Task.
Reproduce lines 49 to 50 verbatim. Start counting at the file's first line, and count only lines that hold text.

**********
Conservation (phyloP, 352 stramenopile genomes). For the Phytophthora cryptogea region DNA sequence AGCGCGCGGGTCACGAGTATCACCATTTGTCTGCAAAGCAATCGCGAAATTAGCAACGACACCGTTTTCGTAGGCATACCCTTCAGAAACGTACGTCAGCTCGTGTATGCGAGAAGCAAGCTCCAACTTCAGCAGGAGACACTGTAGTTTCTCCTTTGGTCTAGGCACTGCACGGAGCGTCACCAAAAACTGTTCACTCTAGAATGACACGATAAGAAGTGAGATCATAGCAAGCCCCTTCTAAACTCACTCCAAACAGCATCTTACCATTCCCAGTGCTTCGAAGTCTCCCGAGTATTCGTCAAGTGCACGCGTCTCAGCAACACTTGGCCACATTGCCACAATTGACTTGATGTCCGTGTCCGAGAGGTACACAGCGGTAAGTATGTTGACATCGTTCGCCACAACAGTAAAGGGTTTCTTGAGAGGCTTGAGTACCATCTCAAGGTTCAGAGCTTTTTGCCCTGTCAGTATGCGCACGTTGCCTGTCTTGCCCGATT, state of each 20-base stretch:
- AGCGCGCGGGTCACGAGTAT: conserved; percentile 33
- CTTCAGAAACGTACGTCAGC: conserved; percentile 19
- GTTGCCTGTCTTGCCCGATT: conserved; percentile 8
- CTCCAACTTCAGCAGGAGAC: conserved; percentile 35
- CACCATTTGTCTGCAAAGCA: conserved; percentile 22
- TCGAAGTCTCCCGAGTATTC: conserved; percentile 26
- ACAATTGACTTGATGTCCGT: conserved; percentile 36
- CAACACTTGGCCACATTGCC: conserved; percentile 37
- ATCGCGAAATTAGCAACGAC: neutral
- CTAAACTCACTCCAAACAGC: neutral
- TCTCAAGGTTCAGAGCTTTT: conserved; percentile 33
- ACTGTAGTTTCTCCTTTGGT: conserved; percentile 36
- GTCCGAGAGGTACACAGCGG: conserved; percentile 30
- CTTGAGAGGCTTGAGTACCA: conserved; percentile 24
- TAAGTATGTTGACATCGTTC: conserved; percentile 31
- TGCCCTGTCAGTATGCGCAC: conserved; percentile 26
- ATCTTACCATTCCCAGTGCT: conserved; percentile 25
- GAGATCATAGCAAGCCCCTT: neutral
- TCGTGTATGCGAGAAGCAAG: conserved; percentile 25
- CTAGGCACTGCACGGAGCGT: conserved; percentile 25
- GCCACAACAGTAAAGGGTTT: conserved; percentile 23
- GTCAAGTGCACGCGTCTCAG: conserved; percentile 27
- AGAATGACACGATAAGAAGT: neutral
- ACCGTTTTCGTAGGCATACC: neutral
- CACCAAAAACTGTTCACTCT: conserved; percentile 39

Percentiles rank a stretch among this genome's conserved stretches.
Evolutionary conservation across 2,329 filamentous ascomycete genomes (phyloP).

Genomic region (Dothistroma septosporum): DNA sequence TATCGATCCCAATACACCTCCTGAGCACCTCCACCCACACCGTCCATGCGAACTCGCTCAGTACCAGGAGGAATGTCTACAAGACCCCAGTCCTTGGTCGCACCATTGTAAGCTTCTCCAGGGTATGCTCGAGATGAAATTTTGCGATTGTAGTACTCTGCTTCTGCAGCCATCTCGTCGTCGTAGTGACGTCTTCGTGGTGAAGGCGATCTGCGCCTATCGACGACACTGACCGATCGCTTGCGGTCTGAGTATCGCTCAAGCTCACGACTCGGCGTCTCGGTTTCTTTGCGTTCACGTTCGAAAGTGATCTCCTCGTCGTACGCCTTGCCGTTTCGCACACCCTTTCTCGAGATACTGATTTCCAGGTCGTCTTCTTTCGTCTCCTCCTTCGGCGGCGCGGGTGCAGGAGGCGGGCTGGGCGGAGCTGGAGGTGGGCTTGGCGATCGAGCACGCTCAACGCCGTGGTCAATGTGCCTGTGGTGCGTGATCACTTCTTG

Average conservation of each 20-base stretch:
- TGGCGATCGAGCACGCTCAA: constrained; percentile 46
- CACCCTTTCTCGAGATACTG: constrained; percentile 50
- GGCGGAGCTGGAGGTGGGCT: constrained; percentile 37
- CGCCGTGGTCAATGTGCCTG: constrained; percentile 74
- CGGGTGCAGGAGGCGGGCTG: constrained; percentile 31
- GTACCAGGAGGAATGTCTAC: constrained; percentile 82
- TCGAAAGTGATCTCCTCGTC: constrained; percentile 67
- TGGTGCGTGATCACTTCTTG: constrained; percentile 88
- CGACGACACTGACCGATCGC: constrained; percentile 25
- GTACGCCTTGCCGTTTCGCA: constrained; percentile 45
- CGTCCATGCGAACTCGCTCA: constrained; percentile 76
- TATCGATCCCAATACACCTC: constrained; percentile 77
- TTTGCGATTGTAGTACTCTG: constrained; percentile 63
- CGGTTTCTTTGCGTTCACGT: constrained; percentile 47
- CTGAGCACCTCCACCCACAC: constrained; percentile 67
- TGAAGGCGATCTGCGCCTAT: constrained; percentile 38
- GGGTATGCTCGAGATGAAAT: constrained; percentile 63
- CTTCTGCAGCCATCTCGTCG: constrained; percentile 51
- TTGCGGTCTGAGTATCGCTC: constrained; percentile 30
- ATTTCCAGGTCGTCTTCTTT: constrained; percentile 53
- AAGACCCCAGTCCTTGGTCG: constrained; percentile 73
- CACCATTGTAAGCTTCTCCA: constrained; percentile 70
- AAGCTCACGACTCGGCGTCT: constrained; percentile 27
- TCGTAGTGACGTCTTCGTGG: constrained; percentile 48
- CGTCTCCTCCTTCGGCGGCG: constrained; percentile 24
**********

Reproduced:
- TTGCGGTCTGAGTATCGCTC: constrained; percentile 30
- ATTTCCAGGTCGTCTTCTTT: constrained; percentile 53